There is no denying DSOs are growing at rapid rate. What is not clear is how this will affect the industry and how long this growth will continue. As someone who has been in dentistry almost 30 years, as both a private practitioner and one involved on the business side of dentistry, I have been monitoring this shift in dentistry very closely.
Many industry experts are quick to point out that the DSO growth rate must mean the demise of the solo private practitioner. I do not see it happening as quickly as many experts say, and I also believe that this shift can be viewed as positive for both the groups and the private practitioner.
Let’s take a look. I’ve always maintained that people become dentists for two main reasons. Firstly, they can control their own destiny while maintaining a certain lifestyle. And secondly, they love to use their hands. Dentistry allows them to be doctors who are artistic and mechanical concurrently. In my opinion, these reasons will NOT change in the near future. What IS changing are the economics of becoming a dentist. This change is effecting how careers are taking shape after graduation. Dentists who go to school to be their own boss, and can afford to do so, will still look to go into private practice. There will always be consumers (patients) who want to go to the solo “family” dentist and feel most comfortable in that setting. At the same time, because of finances, we see that the number of dentists who will be able to do this are dwindling. The good news is that DSOs are offering many different employee/ownership models. These DSOs are giving graduating dental students multiple options which were not available to dental students in the past.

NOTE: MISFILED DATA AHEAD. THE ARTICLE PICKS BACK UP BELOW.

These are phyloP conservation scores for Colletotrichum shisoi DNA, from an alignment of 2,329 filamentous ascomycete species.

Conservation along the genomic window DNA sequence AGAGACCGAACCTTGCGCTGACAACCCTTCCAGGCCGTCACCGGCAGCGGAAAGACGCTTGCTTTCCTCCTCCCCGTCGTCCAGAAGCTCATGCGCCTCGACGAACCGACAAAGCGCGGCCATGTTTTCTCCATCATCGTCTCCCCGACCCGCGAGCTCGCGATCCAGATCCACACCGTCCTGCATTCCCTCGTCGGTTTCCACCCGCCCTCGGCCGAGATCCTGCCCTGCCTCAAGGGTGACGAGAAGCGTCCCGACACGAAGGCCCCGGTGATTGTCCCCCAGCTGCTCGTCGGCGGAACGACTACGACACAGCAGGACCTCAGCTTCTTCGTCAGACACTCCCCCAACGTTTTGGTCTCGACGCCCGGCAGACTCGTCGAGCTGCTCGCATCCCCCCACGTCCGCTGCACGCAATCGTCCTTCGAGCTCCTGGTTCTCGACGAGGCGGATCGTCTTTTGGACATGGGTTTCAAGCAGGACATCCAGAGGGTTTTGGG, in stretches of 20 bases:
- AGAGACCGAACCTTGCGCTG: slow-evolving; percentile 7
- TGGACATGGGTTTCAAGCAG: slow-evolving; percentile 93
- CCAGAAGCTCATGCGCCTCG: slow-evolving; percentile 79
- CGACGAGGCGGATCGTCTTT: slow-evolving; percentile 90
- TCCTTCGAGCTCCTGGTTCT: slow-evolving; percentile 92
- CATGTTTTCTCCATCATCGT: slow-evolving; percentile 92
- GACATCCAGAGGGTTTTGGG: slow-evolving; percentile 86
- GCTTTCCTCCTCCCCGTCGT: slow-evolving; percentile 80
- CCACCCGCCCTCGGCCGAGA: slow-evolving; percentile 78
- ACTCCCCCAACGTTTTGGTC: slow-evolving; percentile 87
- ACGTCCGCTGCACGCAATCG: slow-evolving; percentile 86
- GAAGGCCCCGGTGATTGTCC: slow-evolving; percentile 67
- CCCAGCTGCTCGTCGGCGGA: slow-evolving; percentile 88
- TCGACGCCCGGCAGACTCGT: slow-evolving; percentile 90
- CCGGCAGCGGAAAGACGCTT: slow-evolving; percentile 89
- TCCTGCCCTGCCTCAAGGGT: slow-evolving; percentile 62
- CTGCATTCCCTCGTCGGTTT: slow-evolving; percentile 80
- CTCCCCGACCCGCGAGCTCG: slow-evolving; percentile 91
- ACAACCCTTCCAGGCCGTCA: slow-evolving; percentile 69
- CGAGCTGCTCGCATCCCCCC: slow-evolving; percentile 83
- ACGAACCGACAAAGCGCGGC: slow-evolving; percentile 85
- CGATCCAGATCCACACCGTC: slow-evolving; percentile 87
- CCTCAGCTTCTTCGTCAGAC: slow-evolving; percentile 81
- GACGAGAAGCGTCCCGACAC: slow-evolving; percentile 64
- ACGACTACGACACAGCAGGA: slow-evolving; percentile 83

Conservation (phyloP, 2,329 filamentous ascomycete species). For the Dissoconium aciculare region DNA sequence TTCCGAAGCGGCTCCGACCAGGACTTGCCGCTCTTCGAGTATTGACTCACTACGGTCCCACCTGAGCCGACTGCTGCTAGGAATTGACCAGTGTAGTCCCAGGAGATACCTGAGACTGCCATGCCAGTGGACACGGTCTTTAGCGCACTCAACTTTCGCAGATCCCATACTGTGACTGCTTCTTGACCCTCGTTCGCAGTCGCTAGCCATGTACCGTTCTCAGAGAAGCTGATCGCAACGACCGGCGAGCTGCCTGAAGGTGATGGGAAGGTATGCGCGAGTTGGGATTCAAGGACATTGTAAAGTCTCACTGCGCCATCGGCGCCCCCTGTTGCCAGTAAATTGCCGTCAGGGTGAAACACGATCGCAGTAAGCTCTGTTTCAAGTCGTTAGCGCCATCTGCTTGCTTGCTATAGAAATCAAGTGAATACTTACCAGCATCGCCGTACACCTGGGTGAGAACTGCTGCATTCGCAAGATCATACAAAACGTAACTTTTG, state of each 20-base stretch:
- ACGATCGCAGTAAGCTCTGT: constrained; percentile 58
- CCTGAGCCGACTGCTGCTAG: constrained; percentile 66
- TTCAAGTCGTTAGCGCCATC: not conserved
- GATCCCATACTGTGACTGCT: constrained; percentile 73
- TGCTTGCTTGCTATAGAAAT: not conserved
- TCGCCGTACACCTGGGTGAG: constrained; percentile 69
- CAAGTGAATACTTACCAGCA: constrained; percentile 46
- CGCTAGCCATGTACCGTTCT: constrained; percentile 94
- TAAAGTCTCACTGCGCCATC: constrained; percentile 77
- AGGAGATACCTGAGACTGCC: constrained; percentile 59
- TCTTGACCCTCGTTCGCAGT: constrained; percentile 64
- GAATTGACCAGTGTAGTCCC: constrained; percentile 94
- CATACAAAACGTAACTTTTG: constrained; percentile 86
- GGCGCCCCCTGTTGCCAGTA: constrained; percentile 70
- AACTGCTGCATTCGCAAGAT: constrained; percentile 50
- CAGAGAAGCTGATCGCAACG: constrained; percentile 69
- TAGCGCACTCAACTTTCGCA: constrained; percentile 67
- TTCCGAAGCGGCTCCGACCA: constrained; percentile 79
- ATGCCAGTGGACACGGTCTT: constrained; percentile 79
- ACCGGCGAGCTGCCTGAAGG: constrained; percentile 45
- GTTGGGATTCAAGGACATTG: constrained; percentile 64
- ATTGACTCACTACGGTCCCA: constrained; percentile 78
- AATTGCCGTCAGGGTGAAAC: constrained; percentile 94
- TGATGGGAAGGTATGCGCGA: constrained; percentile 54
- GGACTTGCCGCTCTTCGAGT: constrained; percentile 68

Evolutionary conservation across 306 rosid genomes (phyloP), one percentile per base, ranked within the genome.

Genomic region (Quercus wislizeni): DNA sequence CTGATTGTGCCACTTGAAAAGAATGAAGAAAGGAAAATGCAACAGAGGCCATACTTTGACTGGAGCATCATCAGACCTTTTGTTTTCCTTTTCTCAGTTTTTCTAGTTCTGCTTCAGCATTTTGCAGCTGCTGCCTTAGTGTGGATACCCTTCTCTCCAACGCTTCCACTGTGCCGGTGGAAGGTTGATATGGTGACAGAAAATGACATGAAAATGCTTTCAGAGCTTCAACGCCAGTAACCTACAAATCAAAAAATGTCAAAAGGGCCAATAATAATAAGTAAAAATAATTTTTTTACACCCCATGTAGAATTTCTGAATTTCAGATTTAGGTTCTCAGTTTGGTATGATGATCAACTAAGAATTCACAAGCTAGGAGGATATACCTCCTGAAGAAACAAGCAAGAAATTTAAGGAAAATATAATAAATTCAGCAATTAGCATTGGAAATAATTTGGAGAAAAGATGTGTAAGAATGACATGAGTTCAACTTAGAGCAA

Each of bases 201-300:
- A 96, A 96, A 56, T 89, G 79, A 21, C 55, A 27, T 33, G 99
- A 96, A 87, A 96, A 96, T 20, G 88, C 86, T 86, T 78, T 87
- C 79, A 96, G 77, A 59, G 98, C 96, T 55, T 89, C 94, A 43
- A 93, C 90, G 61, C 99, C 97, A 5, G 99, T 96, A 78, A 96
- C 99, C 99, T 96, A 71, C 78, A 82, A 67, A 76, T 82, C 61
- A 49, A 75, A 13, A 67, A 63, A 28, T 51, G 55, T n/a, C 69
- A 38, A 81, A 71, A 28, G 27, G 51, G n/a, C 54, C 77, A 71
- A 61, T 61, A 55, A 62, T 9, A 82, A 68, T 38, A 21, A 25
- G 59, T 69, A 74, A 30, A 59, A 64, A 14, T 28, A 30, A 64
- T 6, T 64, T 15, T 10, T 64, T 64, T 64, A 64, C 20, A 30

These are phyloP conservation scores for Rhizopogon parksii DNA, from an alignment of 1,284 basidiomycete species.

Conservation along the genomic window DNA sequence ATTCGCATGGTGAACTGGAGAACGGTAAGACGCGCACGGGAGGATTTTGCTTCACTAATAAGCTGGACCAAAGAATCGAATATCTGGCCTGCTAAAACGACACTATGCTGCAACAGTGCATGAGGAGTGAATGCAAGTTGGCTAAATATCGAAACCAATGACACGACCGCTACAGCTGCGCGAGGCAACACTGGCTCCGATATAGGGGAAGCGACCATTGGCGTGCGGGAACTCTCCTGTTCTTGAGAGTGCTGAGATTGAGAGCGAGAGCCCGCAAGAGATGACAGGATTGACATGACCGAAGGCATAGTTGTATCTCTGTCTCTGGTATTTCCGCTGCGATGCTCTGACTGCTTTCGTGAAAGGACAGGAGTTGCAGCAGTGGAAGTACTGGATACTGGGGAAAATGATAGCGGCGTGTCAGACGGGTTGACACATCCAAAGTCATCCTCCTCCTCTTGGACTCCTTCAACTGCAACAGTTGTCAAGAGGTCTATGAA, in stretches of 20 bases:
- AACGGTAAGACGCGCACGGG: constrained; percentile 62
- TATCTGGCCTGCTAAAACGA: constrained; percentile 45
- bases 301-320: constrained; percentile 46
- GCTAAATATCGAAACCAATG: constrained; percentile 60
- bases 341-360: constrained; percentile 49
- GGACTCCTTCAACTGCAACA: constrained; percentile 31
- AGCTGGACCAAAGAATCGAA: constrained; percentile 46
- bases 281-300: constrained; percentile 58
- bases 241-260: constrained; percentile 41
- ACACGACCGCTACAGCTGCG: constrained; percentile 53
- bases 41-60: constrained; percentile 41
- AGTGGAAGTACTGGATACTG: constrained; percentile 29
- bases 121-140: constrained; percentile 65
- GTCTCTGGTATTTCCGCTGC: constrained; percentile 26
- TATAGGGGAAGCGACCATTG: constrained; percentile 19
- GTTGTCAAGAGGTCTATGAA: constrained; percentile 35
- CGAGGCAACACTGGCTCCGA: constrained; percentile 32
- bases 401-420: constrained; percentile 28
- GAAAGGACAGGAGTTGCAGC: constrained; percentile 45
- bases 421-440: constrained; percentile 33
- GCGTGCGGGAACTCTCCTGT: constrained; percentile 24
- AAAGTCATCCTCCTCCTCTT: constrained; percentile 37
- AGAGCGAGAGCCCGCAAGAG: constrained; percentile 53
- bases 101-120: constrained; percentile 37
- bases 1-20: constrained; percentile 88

For generations, unless you were walking into a family member’s practice, obtaining an associate position was a must. This associate position gave dentists time to gain experience, refine skills, and earn income before they went out on their own or tried to gain equity or outright ownership in the practice. I have heard my fair share of horror stories based on a ‘handshake’. Many times, the agreed upon terms never materialize. For example, a new dentist relocates only to find out later that the senior dentist who hired him didn’t have the funds nor ability to pay them. Now, with the arrival of DSOs/groups there are options and a chance for real stability.
Many of my colleagues (especially those who have been practicing a while) are NEVER going to embrace the groups. They have their minds made up that groups are bad for the industry and bad for their businesses. Just as there are excellent, good, fair, and poor solo dentists, there are excellent, good, fair, and poor DSOs as well. Contrary to what some may believe, all DSOs are not the same. One must review and analyze the group’s structure, philosophy, business plan, etc. This is a complex conversation, but for the purpose of this article, it’s a given that there will never be 100% acceptance. In my opinion, that will not change.
Let us review what dentists’ past and present thoughts are regarding DSOs. My company has been conducting highly accurate surveys from dentists for many years. This sample of over 500 DMDs and DDSs has provided many organizations valuable data and analytics. Here are some results from my most recent survey, which offers some fascinating insights.